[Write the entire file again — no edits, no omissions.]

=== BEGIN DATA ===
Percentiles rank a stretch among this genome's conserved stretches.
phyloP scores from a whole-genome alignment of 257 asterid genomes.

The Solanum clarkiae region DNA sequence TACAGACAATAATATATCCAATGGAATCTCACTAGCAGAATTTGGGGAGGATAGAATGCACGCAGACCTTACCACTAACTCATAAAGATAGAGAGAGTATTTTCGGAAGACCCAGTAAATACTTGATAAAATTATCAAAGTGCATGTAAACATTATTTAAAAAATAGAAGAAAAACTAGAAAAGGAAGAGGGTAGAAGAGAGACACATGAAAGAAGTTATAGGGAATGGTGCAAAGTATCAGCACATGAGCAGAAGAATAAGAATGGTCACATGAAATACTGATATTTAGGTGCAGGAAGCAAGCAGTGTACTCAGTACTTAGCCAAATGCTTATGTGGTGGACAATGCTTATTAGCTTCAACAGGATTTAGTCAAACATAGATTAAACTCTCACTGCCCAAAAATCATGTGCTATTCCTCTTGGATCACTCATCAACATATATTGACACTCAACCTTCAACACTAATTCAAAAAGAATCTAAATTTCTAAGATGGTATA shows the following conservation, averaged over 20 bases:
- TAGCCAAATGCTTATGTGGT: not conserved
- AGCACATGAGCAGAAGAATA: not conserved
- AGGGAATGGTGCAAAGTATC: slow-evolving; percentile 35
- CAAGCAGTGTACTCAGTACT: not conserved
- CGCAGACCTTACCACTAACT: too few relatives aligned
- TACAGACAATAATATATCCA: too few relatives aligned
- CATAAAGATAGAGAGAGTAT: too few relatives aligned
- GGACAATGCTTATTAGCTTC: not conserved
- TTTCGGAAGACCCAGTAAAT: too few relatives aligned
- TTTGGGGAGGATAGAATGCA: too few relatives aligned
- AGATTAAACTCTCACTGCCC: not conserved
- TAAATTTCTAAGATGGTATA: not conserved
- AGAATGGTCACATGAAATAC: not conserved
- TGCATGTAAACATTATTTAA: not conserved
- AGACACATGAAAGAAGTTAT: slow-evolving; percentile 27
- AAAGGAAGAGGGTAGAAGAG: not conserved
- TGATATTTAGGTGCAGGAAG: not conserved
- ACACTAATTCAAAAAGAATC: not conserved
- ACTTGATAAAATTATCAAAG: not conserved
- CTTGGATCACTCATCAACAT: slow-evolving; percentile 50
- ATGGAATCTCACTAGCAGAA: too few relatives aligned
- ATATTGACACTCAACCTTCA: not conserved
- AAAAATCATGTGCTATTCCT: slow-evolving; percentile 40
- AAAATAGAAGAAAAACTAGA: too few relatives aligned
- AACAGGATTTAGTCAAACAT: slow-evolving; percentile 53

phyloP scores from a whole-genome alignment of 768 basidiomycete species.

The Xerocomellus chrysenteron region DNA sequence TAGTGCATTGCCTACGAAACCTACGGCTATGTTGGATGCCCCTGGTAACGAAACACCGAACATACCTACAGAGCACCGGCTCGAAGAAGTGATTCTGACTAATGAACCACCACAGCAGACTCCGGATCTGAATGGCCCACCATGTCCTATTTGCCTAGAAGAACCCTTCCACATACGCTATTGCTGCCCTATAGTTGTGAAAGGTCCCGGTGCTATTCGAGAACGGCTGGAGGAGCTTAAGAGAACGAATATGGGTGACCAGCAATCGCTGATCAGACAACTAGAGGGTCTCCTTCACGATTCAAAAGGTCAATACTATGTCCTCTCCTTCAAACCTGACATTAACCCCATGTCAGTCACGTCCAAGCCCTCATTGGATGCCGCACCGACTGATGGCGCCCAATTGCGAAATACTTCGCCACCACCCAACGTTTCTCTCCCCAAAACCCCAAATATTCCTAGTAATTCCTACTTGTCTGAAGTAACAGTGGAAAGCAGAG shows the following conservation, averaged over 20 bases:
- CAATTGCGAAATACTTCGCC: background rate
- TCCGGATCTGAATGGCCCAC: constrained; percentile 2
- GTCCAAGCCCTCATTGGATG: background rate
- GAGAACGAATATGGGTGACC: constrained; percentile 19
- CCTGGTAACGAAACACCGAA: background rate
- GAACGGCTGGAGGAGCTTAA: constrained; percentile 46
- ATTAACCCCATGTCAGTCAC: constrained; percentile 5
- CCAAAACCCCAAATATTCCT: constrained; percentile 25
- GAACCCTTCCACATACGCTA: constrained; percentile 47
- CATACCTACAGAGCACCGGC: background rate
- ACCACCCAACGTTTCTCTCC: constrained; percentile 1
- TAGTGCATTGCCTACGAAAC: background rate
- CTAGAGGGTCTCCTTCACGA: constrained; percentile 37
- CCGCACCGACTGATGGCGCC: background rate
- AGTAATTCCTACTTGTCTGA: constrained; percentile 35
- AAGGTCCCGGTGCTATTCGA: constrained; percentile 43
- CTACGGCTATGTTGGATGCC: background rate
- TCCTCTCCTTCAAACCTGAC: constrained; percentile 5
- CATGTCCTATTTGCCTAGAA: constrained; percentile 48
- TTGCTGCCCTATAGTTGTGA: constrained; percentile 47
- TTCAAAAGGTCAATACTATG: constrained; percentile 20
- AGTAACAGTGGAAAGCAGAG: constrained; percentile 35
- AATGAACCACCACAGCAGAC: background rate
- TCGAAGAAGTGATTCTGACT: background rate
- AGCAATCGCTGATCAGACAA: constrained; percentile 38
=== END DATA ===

Percentiles rank a stretch among this genome's conserved stretches.
phyloP scores from a whole-genome alignment of 257 asterid genomes.

The Solanum clarkiae region DNA sequence TACAGACAATAATATATCCAATGGAATCTCACTAGCAGAATTTGGGGAGGATAGAATGCACGCAGACCTTACCACTAACTCATAAAGATAGAGAGAGTATTTTCGGAAGACCCAGTAAATACTTGATAAAATTATCAAAGTGCATGTAAACATTATTTAAAAAATAGAAGAAAAACTAGAAAAGGAAGAGGGTAGAAGAGAGACACATGAAAGAAGTTATAGGGAATGGTGCAAAGTATCAGCACATGAGCAGAAGAATAAGAATGGTCACATGAAATACTGATATTTAGGTGCAGGAAGCAAGCAGTGTACTCAGTACTTAGCCAAATGCTTATGTGGTGGACAATGCTTATTAGCTTCAACAGGATTTAGTCAAACATAGATTAAACTCTCACTGCCCAAAAATCATGTGCTATTCCTCTTGGATCACTCATCAACATATATTGACACTCAACCTTCAACACTAATTCAAAAAGAATCTAAATTTCTAAGATGGTATA shows the following conservation, averaged over 20 bases:
- TAGCCAAATGCTTATGTGGT: not conserved
- AGCACATGAGCAGAAGAATA: not conserved
- AGGGAATGGTGCAAAGTATC: slow-evolving; percentile 35
- CAAGCAGTGTACTCAGTACT: not conserved
- CGCAGACCTTACCACTAACT: too few relatives aligned
- TACAGACAATAATATATCCA: too few relatives aligned
- CATAAAGATAGAGAGAGTAT: too few relatives aligned
- GGACAATGCTTATTAGCTTC: not conserved
- TTTCGGAAGACCCAGTAAAT: too few relatives aligned
- TTTGGGGAGGATAGAATGCA: too few relatives aligned
- AGATTAAACTCTCACTGCCC: not conserved
- TAAATTTCTAAGATGGTATA: not conserved
- AGAATGGTCACATGAAATAC: not conserved
- TGCATGTAAACATTATTTAA: not conserved
- AGACACATGAAAGAAGTTAT: slow-evolving; percentile 27
- AAAGGAAGAGGGTAGAAGAG: not conserved
- TGATATTTAGGTGCAGGAAG: not conserved
- ACACTAATTCAAAAAGAATC: not conserved
- ACTTGATAAAATTATCAAAG: not conserved
- CTTGGATCACTCATCAACAT: slow-evolving; percentile 50
- ATGGAATCTCACTAGCAGAA: too few relatives aligned
- ATATTGACACTCAACCTTCA: not conserved
- AAAAATCATGTGCTATTCCT: slow-evolving; percentile 40
- AAAATAGAAGAAAAACTAGA: too few relatives aligned
- AACAGGATTTAGTCAAACAT: slow-evolving; percentile 53

phyloP scores from a whole-genome alignment of 768 basidiomycete species.

The Xerocomellus chrysenteron region DNA sequence TAGTGCATTGCCTACGAAACCTACGGCTATGTTGGATGCCCCTGGTAACGAAACACCGAACATACCTACAGAGCACCGGCTCGAAGAAGTGATTCTGACTAATGAACCACCACAGCAGACTCCGGATCTGAATGGCCCACCATGTCCTATTTGCCTAGAAGAACCCTTCCACATACGCTATTGCTGCCCTATAGTTGTGAAAGGTCCCGGTGCTATTCGAGAACGGCTGGAGGAGCTTAAGAGAACGAATATGGGTGACCAGCAATCGCTGATCAGACAACTAGAGGGTCTCCTTCACGATTCAAAAGGTCAATACTATGTCCTCTCCTTCAAACCTGACATTAACCCCATGTCAGTCACGTCCAAGCCCTCATTGGATGCCGCACCGACTGATGGCGCCCAATTGCGAAATACTTCGCCACCACCCAACGTTTCTCTCCCCAAAACCCCAAATATTCCTAGTAATTCCTACTTGTCTGAAGTAACAGTGGAAAGCAGAG shows the following conservation, averaged over 20 bases:
- CAATTGCGAAATACTTCGCC: background rate
- TCCGGATCTGAATGGCCCAC: constrained; percentile 2
- GTCCAAGCCCTCATTGGATG: background rate
- GAGAACGAATATGGGTGACC: constrained; percentile 19
- CCTGGTAACGAAACACCGAA: background rate
- GAACGGCTGGAGGAGCTTAA: constrained; percentile 46
- ATTAACCCCATGTCAGTCAC: constrained; percentile 5
- CCAAAACCCCAAATATTCCT: constrained; percentile 25
- GAACCCTTCCACATACGCTA: constrained; percentile 47
- CATACCTACAGAGCACCGGC: background rate
- ACCACCCAACGTTTCTCTCC: constrained; percentile 1
- TAGTGCATTGCCTACGAAAC: background rate
- CTAGAGGGTCTCCTTCACGA: constrained; percentile 37
- CCGCACCGACTGATGGCGCC: background rate
- AGTAATTCCTACTTGTCTGA: constrained; percentile 35
- AAGGTCCCGGTGCTATTCGA: constrained; percentile 43
- CTACGGCTATGTTGGATGCC: background rate
- TCCTCTCCTTCAAACCTGAC: constrained; percentile 5
- CATGTCCTATTTGCCTAGAA: constrained; percentile 48
- TTGCTGCCCTATAGTTGTGA: constrained; percentile 47
- TTCAAAAGGTCAATACTATG: constrained; percentile 20
- AGTAACAGTGGAAAGCAGAG: constrained; percentile 35
- AATGAACCACCACAGCAGAC: background rate
- TCGAAGAAGTGATTCTGACT: background rate
- AGCAATCGCTGATCAGACAA: constrained; percentile 38